Dr. Mukaetova-Ladinska: Pain is one of the major contributors to agitation (Achterberg WP et al, Clin Interv Aging 2013;8:1471–1482). One study showed that agitation, as well as the overall severity of neuropsychiatric symptoms in patients with moderate to severe dementia, improved with paracetamol (acetaminophen) (Husebo BS et al, BMJ 2011;343:d4065). I don’t think that paracetamol is a “cure” for agitation per se; it could be that regulating the pain in study participants contributed to improvement in cognitive performance and BPSD.
CGPR: Apathy is often mistaken for depression. How do you distinguish between the two?
Dr. Mukaetova-Ladinska: Apathy is present in nearly half of patients with dementia and becomes more prominent in the later stages. Whereas depression is characterized by the presence of low mood, guilt, early morning awakenings, and so on, people with apathy lack motivation and interest. They may rely on others to suggest and organize activities, or seem detached from events.
CGPR: How do you approach the management of apathy? Do you trial antidepressants?
Dr. Mukaetova-Ladinska: I prefer nonpharmacological approaches such as arts, reminiscence (revisiting moments of a patient’s past), and cognitive stimulation. People with apathy may benefit from establishing a daily routine consisting of enjoyable and meaningful tasks and activities. Antidepressants do not provide benefits in treating apathy, and in some instances they may worsen it. Emotional blunting is one of the major adverse effects of antidepressants.
CGPR: What about using memantine or stimulants for apathy?
Dr. Mukaetova-Ladinska: Dopaminergic dysfunction in certain brain areas is an important correlate of apathy in Alzheimer’s disease. Memantine may help with motivation in moderate or severe dementia by stimulating the dopamine receptor, causing a dose-dependent increase in dopamine. However, in mild Alzheimer’s disease, memantine is probably no better than placebo (McShane R et al, Cochrane Database Syst Rev 2019;3(3):CD003154). The NICE guideline does not recommend using stimulants to treat apathy. However, a recent trial suggested that methylphenidate may decrease apathy, although it did not improve quality of life (Mintzer J et al, JAMA 2021;78(11):1324–1332).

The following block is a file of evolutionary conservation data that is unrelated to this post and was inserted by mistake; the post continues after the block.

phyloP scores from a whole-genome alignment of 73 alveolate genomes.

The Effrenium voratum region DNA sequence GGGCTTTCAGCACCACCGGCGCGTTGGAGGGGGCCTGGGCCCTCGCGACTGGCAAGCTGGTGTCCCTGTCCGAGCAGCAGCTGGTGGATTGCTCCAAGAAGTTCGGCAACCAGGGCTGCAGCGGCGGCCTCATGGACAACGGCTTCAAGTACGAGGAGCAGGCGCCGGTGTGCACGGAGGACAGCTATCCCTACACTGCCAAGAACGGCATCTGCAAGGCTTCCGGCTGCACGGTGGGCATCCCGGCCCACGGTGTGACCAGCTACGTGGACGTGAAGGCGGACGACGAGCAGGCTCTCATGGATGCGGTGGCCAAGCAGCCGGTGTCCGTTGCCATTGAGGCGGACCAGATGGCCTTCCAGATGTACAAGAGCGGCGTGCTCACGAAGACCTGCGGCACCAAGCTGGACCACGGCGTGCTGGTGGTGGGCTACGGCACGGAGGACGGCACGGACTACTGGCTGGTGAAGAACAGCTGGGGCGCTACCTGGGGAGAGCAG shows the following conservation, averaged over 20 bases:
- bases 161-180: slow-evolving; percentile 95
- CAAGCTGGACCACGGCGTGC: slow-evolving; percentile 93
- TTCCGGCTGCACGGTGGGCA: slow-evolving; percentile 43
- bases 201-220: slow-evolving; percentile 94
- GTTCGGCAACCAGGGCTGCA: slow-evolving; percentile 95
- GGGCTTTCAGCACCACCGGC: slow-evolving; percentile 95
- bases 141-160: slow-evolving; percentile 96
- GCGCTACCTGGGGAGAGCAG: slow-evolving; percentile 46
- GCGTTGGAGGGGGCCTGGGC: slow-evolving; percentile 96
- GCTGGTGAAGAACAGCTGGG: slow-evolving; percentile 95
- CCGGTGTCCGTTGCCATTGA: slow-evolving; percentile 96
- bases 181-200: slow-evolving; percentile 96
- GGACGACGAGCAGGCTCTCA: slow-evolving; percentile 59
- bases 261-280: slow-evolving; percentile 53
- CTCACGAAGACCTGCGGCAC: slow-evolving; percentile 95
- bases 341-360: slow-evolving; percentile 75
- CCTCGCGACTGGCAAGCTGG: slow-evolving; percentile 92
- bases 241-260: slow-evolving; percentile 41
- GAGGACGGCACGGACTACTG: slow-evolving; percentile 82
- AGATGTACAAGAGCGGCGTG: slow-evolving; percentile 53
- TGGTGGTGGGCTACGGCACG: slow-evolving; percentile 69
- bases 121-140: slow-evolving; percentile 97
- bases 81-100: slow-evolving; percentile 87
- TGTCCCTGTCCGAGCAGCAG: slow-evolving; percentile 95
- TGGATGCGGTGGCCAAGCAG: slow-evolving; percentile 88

CGPR: Antidepressants haven’t performed very well in clinical trials for depression in patients with dementia. What are your thoughts about this?
Dr. Mukaetova-Ladinska: The 2018 NICE guideline recommends psychological treatments for patients with dementia and mild to moderate depression and/or anxiety. We should not routinely offer antidepressants unless they are indicated for a preexisting severe mental health problem. Antidepressants can be considered in severe depression, or in depression not managed through nonpharmacological means alone. Many antidepressants also have “added benefits,” such as stimulating appetite. Mirtazapine, in particular, seems to be a useful approach to counteract weight loss in Alzheimer’s disease. In advanced dementia, greater neurotransmitter loss may be reflected in serotonergic dysfunction in the gastrointestinal tract, and SSRIs can be helpful in managing symptoms such as constipation. This is important, as constipation is a risk factor for delirium and can worsen cognition in patients with dementia.
CGPR: Thank you for your time, Dr. Mukaetova-Ladinska.